“I’m worried we’re deploying [military advisers] that are not properly trained, and I’m worried we have some military forces that don’t know how to do counter-insurgency operations.”Now I can make with the scorn and ridicule without a second thought.
In case you missed it, Gates blasted the Brits and other NATO member states fighting in Afghanistan by saying in an interview that the allies lack of experience in counter-insurgency warfare was contributing to the escalating violence and instability in the south of that beleaguered nation, and contributing to the rise of the Taliban. (Perhaps he has forgotten that the Brits are the only country to actually win a counterinsurgency? Malaysia in the 50's, anyone?)
His remarks drew sharp criticism and instant reactions from Britain, Canada and the Netherlands, the three countries that have born the brunt in the south. The Dutch were particularly incensed.
The Dutch were so angry at what appeared to be direct criticism that they summoned the US Ambassador in The Hague to explain Mr Gates’s comments. British and Dutch officials refused to believe that the criticism was directed at them, but Eric Adelman, the US Assistant Secretary of Defence, nonetheless had to ring around Nato capitals to give reassurance that Mr Gates was not attacking any individual member.So what's the deal here? Remember that Gates, at his very core, is an ideologue. Is he making such unhinged and offensive comments now because he knows that a year from now there will be a Democratic President with Democratic majorities in both houses? Is he undermining relations now in advance of that eventuality because he wants to make it as difficult as it can possibly be for the next president?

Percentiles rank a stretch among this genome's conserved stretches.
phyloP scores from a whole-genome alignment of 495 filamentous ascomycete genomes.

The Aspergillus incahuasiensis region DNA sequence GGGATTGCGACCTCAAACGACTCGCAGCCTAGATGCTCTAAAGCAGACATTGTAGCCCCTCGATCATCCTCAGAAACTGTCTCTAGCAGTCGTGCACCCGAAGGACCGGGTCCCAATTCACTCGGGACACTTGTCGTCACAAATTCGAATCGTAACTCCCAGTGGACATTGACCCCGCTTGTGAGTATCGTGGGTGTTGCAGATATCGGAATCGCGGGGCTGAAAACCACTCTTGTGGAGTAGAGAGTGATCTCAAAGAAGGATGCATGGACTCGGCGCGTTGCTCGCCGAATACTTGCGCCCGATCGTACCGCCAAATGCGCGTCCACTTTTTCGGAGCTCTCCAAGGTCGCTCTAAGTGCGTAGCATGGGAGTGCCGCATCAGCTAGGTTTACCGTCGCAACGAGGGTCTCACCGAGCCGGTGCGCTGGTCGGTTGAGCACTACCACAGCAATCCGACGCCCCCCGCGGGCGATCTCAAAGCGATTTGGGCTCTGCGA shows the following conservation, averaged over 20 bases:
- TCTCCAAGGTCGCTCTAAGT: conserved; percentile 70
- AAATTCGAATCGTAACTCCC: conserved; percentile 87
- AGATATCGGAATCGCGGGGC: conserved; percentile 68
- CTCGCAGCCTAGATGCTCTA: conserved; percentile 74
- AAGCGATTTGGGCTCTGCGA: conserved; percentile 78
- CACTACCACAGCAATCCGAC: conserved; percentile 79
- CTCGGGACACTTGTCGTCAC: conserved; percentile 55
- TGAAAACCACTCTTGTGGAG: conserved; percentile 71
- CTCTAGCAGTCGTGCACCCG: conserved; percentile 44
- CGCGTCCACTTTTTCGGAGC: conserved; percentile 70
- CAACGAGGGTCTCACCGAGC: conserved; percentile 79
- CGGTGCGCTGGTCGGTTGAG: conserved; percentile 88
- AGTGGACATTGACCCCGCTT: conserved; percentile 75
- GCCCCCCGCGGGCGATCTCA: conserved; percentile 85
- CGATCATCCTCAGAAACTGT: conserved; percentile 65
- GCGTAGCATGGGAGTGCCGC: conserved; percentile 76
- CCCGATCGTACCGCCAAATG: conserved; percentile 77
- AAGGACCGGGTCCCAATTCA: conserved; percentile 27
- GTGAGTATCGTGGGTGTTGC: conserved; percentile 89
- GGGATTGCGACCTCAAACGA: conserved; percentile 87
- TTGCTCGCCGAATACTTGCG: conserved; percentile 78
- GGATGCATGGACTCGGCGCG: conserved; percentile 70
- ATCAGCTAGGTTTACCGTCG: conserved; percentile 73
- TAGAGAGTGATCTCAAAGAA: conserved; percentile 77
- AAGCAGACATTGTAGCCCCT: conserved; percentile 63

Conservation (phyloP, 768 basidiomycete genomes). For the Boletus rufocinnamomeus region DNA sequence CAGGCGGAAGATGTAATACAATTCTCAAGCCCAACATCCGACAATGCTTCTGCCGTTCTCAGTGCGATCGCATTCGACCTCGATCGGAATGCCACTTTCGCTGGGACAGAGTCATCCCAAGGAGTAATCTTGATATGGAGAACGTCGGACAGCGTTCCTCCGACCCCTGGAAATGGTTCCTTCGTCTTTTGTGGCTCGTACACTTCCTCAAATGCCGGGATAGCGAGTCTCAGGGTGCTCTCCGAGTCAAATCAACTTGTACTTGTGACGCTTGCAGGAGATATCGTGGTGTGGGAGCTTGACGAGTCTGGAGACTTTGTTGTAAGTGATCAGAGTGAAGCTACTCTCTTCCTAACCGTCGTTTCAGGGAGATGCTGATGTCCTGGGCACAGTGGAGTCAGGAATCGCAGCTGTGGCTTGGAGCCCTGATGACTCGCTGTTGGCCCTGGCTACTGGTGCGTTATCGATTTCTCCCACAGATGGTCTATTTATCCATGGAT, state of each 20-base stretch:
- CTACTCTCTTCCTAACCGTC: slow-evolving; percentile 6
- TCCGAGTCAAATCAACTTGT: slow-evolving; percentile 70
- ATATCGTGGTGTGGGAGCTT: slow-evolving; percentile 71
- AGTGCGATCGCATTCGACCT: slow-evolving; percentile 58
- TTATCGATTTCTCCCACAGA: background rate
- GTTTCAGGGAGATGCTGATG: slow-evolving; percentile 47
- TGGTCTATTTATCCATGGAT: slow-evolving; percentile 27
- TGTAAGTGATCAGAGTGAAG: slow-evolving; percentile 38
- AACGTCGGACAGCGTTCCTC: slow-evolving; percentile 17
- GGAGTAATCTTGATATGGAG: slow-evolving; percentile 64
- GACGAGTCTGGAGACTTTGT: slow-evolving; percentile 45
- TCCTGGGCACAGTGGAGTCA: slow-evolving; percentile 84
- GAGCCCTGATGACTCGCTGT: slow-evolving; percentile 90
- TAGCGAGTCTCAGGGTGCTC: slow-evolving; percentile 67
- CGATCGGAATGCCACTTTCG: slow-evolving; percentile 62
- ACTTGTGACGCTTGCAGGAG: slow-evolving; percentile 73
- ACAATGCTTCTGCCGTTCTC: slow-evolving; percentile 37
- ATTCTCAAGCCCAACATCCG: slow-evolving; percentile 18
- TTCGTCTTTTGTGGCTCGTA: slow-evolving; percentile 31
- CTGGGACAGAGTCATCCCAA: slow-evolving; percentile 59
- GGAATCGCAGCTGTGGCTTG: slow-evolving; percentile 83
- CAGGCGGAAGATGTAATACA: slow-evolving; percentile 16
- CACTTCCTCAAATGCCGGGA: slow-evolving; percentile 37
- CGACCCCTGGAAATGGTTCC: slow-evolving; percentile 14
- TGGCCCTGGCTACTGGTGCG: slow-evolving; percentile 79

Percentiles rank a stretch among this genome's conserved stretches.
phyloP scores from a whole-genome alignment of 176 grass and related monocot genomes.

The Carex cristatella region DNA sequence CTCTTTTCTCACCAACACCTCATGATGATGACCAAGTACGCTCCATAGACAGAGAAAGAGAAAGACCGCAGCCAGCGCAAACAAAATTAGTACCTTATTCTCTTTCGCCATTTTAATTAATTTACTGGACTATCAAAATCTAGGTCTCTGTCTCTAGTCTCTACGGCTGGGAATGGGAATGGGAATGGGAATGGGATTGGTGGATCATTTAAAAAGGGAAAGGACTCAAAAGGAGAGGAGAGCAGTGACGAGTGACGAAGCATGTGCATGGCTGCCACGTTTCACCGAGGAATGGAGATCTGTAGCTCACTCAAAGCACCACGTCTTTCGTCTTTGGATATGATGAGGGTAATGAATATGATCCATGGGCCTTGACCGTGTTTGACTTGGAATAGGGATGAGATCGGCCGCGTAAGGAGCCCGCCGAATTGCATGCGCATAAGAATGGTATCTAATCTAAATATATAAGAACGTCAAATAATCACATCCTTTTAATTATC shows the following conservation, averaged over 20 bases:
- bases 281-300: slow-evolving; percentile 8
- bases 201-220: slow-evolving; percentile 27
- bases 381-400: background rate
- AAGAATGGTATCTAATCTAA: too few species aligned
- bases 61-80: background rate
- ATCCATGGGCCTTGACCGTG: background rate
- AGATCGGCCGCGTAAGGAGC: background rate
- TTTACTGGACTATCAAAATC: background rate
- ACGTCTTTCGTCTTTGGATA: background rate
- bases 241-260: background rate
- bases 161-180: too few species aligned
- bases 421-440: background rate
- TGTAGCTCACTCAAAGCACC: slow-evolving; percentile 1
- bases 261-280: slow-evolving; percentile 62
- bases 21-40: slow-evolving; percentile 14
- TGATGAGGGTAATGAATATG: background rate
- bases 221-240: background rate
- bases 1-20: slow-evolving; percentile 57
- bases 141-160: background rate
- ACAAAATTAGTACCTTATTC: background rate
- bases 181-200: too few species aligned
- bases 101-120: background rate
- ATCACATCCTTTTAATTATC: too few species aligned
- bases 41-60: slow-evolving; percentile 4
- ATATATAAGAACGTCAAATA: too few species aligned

As officials tried to smooth over the apparent rift, his comments drew a fierce response. Patrick Mercer, a Conservative MP and a former British Army officer, said they were “bloody outrageous”. He said: “I would beg the Americans to understand that we are their closest allies, and our men are bleeding and dying in large numbers.”
Britain has 7,800 troops in southern Afghanistan, where 81 have been killed. The Dutch and the Canadians have also lost a substantial number of soldiers in counter-insurgency operations against the Taleban.